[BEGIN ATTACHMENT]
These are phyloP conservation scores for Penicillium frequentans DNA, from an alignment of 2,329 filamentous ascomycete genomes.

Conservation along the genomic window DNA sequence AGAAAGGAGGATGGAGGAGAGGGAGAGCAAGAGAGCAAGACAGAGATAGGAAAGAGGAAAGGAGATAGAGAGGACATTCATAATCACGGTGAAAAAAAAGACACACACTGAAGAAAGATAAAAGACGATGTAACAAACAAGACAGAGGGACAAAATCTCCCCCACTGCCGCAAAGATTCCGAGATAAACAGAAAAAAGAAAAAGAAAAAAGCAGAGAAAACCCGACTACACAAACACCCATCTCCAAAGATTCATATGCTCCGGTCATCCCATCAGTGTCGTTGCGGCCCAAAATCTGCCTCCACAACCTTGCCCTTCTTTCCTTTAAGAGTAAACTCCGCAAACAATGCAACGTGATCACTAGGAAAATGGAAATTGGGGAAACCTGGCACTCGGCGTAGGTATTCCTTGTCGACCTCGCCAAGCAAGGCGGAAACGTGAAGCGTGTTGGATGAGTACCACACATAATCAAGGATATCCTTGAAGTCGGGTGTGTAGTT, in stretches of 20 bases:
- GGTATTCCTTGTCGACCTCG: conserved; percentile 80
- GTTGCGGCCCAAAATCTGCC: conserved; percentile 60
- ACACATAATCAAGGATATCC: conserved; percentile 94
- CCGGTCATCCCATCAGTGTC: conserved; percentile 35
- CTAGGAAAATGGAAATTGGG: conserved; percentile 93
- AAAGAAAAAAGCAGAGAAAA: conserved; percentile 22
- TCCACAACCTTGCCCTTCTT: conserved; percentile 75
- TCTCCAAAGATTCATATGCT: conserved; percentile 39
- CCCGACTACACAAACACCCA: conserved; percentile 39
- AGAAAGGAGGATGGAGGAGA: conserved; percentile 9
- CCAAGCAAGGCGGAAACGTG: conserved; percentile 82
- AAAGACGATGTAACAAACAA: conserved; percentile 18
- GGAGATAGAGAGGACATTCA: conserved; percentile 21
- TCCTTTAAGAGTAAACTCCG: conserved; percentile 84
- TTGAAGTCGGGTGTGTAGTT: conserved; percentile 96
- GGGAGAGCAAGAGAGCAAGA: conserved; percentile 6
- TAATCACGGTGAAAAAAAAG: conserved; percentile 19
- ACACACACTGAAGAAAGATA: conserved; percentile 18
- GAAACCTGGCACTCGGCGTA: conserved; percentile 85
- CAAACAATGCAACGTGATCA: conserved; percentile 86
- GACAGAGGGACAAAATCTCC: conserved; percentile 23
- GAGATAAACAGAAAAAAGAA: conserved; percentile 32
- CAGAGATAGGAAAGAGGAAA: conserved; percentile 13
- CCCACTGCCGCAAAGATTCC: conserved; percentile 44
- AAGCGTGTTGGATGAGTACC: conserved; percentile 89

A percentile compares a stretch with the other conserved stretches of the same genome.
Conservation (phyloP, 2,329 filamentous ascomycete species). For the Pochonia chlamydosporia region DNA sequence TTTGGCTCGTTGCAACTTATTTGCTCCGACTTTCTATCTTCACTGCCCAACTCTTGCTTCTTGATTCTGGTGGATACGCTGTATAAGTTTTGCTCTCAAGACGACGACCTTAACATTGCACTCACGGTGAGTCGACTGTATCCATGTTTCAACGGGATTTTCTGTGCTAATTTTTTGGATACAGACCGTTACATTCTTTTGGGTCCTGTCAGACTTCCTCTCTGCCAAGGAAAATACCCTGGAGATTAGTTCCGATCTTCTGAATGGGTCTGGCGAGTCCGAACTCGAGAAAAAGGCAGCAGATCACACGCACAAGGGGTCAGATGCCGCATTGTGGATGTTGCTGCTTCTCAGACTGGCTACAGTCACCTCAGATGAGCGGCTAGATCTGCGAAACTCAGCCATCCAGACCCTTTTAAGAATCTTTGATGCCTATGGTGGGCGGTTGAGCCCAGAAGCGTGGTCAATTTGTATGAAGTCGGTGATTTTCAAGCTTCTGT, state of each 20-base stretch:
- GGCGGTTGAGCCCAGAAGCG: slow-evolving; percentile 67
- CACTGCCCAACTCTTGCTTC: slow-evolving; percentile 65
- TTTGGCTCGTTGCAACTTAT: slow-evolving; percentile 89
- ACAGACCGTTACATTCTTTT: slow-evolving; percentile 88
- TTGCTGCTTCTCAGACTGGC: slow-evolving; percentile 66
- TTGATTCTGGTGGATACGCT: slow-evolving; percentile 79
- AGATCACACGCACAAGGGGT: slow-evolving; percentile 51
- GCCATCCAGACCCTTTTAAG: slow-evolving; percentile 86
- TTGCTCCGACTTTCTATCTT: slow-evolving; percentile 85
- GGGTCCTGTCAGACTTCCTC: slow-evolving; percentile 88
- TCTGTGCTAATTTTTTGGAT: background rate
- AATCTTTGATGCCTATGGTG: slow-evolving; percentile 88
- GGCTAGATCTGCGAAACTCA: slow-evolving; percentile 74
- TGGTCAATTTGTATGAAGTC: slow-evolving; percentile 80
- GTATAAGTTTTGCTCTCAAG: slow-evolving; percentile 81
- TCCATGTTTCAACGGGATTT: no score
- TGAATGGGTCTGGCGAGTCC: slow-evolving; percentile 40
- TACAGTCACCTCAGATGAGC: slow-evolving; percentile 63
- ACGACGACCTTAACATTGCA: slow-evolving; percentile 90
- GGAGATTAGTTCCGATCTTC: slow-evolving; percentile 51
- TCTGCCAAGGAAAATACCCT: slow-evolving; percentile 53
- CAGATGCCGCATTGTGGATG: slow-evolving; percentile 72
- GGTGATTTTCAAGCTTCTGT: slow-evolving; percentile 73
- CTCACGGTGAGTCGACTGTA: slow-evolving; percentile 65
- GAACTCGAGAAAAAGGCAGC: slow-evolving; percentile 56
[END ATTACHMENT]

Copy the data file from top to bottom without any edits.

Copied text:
These are phyloP conservation scores for Penicillium frequentans DNA, from an alignment of 2,329 filamentous ascomycete genomes.

Conservation along the genomic window DNA sequence AGAAAGGAGGATGGAGGAGAGGGAGAGCAAGAGAGCAAGACAGAGATAGGAAAGAGGAAAGGAGATAGAGAGGACATTCATAATCACGGTGAAAAAAAAGACACACACTGAAGAAAGATAAAAGACGATGTAACAAACAAGACAGAGGGACAAAATCTCCCCCACTGCCGCAAAGATTCCGAGATAAACAGAAAAAAGAAAAAGAAAAAAGCAGAGAAAACCCGACTACACAAACACCCATCTCCAAAGATTCATATGCTCCGGTCATCCCATCAGTGTCGTTGCGGCCCAAAATCTGCCTCCACAACCTTGCCCTTCTTTCCTTTAAGAGTAAACTCCGCAAACAATGCAACGTGATCACTAGGAAAATGGAAATTGGGGAAACCTGGCACTCGGCGTAGGTATTCCTTGTCGACCTCGCCAAGCAAGGCGGAAACGTGAAGCGTGTTGGATGAGTACCACACATAATCAAGGATATCCTTGAAGTCGGGTGTGTAGTT, in stretches of 20 bases:
- GGTATTCCTTGTCGACCTCG: conserved; percentile 80
- GTTGCGGCCCAAAATCTGCC: conserved; percentile 60
- ACACATAATCAAGGATATCC: conserved; percentile 94
- CCGGTCATCCCATCAGTGTC: conserved; percentile 35
- CTAGGAAAATGGAAATTGGG: conserved; percentile 93
- AAAGAAAAAAGCAGAGAAAA: conserved; percentile 22
- TCCACAACCTTGCCCTTCTT: conserved; percentile 75
- TCTCCAAAGATTCATATGCT: conserved; percentile 39
- CCCGACTACACAAACACCCA: conserved; percentile 39
- AGAAAGGAGGATGGAGGAGA: conserved; percentile 9
- CCAAGCAAGGCGGAAACGTG: conserved; percentile 82
- AAAGACGATGTAACAAACAA: conserved; percentile 18
- GGAGATAGAGAGGACATTCA: conserved; percentile 21
- TCCTTTAAGAGTAAACTCCG: conserved; percentile 84
- TTGAAGTCGGGTGTGTAGTT: conserved; percentile 96
- GGGAGAGCAAGAGAGCAAGA: conserved; percentile 6
- TAATCACGGTGAAAAAAAAG: conserved; percentile 19
- ACACACACTGAAGAAAGATA: conserved; percentile 18
- GAAACCTGGCACTCGGCGTA: conserved; percentile 85
- CAAACAATGCAACGTGATCA: conserved; percentile 86
- GACAGAGGGACAAAATCTCC: conserved; percentile 23
- GAGATAAACAGAAAAAAGAA: conserved; percentile 32
- CAGAGATAGGAAAGAGGAAA: conserved; percentile 13
- CCCACTGCCGCAAAGATTCC: conserved; percentile 44
- AAGCGTGTTGGATGAGTACC: conserved; percentile 89

A percentile compares a stretch with the other conserved stretches of the same genome.
Conservation (phyloP, 2,329 filamentous ascomycete species). For the Pochonia chlamydosporia region DNA sequence TTTGGCTCGTTGCAACTTATTTGCTCCGACTTTCTATCTTCACTGCCCAACTCTTGCTTCTTGATTCTGGTGGATACGCTGTATAAGTTTTGCTCTCAAGACGACGACCTTAACATTGCACTCACGGTGAGTCGACTGTATCCATGTTTCAACGGGATTTTCTGTGCTAATTTTTTGGATACAGACCGTTACATTCTTTTGGGTCCTGTCAGACTTCCTCTCTGCCAAGGAAAATACCCTGGAGATTAGTTCCGATCTTCTGAATGGGTCTGGCGAGTCCGAACTCGAGAAAAAGGCAGCAGATCACACGCACAAGGGGTCAGATGCCGCATTGTGGATGTTGCTGCTTCTCAGACTGGCTACAGTCACCTCAGATGAGCGGCTAGATCTGCGAAACTCAGCCATCCAGACCCTTTTAAGAATCTTTGATGCCTATGGTGGGCGGTTGAGCCCAGAAGCGTGGTCAATTTGTATGAAGTCGGTGATTTTCAAGCTTCTGT, state of each 20-base stretch:
- GGCGGTTGAGCCCAGAAGCG: slow-evolving; percentile 67
- CACTGCCCAACTCTTGCTTC: slow-evolving; percentile 65
- TTTGGCTCGTTGCAACTTAT: slow-evolving; percentile 89
- ACAGACCGTTACATTCTTTT: slow-evolving; percentile 88
- TTGCTGCTTCTCAGACTGGC: slow-evolving; percentile 66
- TTGATTCTGGTGGATACGCT: slow-evolving; percentile 79
- AGATCACACGCACAAGGGGT: slow-evolving; percentile 51
- GCCATCCAGACCCTTTTAAG: slow-evolving; percentile 86
- TTGCTCCGACTTTCTATCTT: slow-evolving; percentile 85
- GGGTCCTGTCAGACTTCCTC: slow-evolving; percentile 88
- TCTGTGCTAATTTTTTGGAT: background rate
- AATCTTTGATGCCTATGGTG: slow-evolving; percentile 88
- GGCTAGATCTGCGAAACTCA: slow-evolving; percentile 74
- TGGTCAATTTGTATGAAGTC: slow-evolving; percentile 80
- GTATAAGTTTTGCTCTCAAG: slow-evolving; percentile 81
- TCCATGTTTCAACGGGATTT: no score
- TGAATGGGTCTGGCGAGTCC: slow-evolving; percentile 40
- TACAGTCACCTCAGATGAGC: slow-evolving; percentile 63
- ACGACGACCTTAACATTGCA: slow-evolving; percentile 90
- GGAGATTAGTTCCGATCTTC: slow-evolving; percentile 51
- TCTGCCAAGGAAAATACCCT: slow-evolving; percentile 53
- CAGATGCCGCATTGTGGATG: slow-evolving; percentile 72
- GGTGATTTTCAAGCTTCTGT: slow-evolving; percentile 73
- CTCACGGTGAGTCGACTGTA: slow-evolving; percentile 65
- GAACTCGAGAAAAAGGCAGC: slow-evolving; percentile 56